A judge has ordered the City of Jersey City to pay Kushner Companies nearly $99,000 in attorneys’ fees over an Open Public Records Act request lawsuit separate from a federal case that was dismissed on Wednesday.
By John Heinis/Hudson County View
“The high degree of success, performance, and professionalism compel the court to grant the motion, and award Attorneys’ Fees requested,” Hudson County Superior Court Judge Joseph Isabella ruled on August 2nd.
“Defendants shall pay to Plaintiffs the amount of $98,756.60 for their attorneys’ fees and costs incurred after January 22, 2019 in connection with this OPRA action.”
Back a May, the court granted a motion that awarded Kushner Cos. $95,850 for the same reason and the more recent action led to some taunting from the plaintiffs.
“Mayor Fulop’s complete disregard of the court order to disclose his emails has cost Jersey City taxpayers approximately $200,000 to date. Fulop’s celebration is premature. The case against Jersey City is far from over,” a company spokesman said in a statement.
However, Jersey City spokeswoman Kimberly Wallace-Scalcione said that the suit hasn’t actually cost taxpayers anything to date since the city has not paid them anything yet in the ongoing litigation.
“To date, the Kushners have not received a nickel from Jersey City, and we don’t expect that to change. Just as the federal court threw out the heart of their case at Journal Square, we expect the remainder of their cases to meet the same fate,” she said.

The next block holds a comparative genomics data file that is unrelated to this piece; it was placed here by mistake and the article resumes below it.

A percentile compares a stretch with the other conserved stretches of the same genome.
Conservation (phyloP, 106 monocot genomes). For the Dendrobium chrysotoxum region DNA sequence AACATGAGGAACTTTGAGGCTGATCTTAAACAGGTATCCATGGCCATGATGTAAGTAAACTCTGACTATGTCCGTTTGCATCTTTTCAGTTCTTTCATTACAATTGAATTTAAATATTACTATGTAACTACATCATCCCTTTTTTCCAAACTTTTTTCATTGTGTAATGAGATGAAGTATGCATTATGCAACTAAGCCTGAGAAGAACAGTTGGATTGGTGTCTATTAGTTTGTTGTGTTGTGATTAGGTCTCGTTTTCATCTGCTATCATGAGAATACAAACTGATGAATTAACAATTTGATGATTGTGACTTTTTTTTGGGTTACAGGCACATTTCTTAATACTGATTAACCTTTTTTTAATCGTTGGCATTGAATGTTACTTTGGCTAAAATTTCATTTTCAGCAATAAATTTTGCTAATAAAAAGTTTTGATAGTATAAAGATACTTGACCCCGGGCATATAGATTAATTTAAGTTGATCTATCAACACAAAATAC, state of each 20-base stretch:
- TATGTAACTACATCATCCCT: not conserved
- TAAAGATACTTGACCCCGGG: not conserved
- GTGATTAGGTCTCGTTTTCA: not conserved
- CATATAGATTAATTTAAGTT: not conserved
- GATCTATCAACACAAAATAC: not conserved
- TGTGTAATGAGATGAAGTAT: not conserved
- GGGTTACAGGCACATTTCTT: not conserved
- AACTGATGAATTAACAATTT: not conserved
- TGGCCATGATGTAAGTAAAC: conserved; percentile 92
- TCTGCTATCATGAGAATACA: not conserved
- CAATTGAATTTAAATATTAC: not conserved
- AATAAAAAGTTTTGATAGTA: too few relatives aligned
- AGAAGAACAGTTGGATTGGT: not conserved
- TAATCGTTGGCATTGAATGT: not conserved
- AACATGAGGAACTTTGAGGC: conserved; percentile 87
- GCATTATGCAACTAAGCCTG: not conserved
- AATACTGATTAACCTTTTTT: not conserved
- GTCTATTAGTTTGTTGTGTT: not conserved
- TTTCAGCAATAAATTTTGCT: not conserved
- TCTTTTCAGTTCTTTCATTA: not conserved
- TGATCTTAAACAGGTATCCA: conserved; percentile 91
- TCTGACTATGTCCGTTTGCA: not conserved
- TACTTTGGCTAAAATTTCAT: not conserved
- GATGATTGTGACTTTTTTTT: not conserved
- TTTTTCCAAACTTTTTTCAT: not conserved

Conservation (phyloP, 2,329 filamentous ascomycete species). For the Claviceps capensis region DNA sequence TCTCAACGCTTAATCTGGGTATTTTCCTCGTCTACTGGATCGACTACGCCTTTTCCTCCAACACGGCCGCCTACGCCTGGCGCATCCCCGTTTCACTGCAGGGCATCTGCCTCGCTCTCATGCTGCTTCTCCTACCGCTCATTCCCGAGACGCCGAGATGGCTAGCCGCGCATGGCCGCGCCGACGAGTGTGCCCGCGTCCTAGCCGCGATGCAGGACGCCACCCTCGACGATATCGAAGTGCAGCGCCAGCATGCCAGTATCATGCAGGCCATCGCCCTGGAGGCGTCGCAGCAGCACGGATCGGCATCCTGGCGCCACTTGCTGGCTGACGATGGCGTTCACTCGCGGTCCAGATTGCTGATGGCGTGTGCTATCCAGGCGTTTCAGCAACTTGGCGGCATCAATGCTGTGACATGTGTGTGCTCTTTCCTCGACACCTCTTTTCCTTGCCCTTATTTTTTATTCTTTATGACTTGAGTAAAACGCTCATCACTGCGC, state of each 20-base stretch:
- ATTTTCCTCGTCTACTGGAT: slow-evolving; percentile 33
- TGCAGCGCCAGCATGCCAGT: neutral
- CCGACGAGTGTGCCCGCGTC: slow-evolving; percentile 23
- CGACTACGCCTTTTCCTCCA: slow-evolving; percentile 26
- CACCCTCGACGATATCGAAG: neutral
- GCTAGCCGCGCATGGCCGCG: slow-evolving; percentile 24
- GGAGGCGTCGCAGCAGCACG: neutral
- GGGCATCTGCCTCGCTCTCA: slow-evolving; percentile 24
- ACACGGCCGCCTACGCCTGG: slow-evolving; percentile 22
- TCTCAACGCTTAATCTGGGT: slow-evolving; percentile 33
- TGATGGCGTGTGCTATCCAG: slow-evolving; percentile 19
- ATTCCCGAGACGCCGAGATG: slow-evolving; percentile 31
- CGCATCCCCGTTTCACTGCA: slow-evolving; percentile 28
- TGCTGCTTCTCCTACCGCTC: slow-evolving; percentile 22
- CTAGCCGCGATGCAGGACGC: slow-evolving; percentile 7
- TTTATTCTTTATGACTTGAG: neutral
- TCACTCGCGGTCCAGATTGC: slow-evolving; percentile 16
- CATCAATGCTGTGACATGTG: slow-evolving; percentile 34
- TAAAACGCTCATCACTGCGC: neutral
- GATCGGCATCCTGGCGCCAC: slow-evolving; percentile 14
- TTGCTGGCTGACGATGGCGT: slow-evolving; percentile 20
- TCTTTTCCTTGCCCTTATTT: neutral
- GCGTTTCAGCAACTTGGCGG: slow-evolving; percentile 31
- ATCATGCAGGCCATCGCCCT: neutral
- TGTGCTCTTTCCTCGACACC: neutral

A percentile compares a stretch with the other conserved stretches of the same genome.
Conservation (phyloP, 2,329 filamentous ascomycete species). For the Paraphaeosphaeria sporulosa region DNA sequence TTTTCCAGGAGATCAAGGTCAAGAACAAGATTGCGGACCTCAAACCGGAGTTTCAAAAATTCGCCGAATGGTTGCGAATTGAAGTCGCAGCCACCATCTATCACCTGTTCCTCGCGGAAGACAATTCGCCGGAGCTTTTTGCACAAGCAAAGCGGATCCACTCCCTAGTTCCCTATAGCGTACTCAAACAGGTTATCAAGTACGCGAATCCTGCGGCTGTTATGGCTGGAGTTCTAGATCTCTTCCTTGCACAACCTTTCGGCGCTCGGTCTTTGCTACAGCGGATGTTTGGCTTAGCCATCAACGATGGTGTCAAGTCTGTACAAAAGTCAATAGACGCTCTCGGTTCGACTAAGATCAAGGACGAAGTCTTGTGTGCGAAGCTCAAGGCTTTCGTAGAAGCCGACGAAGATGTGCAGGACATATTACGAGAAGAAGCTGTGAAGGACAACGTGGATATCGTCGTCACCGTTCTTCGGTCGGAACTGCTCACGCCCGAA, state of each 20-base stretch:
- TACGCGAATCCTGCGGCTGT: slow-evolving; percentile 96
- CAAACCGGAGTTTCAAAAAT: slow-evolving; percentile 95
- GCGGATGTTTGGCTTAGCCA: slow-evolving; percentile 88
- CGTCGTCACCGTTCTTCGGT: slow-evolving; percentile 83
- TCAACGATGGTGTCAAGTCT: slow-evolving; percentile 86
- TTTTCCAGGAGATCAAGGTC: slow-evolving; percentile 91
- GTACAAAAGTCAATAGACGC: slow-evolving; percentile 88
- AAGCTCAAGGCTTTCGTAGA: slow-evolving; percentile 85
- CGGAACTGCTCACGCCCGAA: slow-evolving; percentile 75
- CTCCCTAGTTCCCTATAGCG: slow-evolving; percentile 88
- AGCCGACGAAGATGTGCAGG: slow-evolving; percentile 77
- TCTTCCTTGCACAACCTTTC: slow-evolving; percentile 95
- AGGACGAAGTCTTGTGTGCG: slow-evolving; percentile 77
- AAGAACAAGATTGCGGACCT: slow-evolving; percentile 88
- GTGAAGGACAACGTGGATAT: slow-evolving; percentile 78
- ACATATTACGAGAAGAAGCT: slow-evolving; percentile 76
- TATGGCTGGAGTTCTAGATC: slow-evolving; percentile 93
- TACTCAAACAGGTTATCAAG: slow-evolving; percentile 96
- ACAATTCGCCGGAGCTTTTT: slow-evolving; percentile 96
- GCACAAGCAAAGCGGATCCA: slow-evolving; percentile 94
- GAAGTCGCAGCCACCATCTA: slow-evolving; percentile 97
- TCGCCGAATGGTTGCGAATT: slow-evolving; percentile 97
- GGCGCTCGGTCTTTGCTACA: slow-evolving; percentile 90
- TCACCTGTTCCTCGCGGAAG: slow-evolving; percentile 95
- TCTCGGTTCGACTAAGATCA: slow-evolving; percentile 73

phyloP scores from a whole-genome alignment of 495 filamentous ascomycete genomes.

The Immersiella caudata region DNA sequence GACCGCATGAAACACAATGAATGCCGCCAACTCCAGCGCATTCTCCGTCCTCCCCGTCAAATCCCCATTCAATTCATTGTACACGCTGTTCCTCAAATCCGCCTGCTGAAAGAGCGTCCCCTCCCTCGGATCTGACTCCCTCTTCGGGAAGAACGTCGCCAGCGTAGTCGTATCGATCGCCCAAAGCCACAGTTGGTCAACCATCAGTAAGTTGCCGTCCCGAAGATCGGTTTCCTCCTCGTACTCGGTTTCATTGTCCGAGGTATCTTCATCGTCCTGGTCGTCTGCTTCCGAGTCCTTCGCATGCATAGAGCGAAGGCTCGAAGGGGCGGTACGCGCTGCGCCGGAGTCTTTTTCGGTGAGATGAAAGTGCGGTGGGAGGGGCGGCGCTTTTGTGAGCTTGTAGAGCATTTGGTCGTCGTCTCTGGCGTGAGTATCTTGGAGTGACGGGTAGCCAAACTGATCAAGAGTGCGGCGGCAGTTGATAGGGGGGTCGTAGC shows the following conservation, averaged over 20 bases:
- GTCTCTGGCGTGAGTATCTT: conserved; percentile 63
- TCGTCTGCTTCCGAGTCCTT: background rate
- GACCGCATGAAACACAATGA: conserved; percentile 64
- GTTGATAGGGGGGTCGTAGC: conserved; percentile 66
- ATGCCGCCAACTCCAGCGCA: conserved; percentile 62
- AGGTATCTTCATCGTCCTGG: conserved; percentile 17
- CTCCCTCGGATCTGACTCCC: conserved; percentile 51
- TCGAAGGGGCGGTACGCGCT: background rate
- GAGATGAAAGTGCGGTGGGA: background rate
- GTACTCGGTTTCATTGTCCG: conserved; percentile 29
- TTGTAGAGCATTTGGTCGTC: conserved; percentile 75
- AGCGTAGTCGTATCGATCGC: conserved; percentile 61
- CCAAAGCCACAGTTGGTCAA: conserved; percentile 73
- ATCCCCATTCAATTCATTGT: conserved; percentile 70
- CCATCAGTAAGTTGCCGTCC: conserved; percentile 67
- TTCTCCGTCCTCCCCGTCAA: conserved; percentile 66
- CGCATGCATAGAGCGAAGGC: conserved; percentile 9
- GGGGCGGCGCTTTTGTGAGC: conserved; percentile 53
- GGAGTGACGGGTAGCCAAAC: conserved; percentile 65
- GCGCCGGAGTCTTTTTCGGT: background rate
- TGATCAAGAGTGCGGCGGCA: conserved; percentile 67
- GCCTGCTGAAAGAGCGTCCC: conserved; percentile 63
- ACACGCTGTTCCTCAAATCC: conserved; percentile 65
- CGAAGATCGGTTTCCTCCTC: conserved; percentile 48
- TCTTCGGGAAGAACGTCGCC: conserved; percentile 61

On Wednesday, a federal court judge dismissed a suit from Kushner Cos. that alleged their one One Journal Square project due to anti-Trump politics, though they 30 days to file an amended complaint, as HCV first reported.
Jared Kushner was the president of Kushner Cos. before stepping down to serve as President Donald Trump’s senior advisor (he is also his son-in-law).
Meanwhile, the superior court case in question is over 5,500 emails from Mayor Steven Fulop regarding dozens of tax abatements over a four-year time frame.
Kushner Cos. has currently only received 12 of the 5,500 emails and the city currently has a Monday deadline to hand over the rest of them.
While Isabella’s ruling was made last Friday, it was not made publicly available until this Friday, August 9th.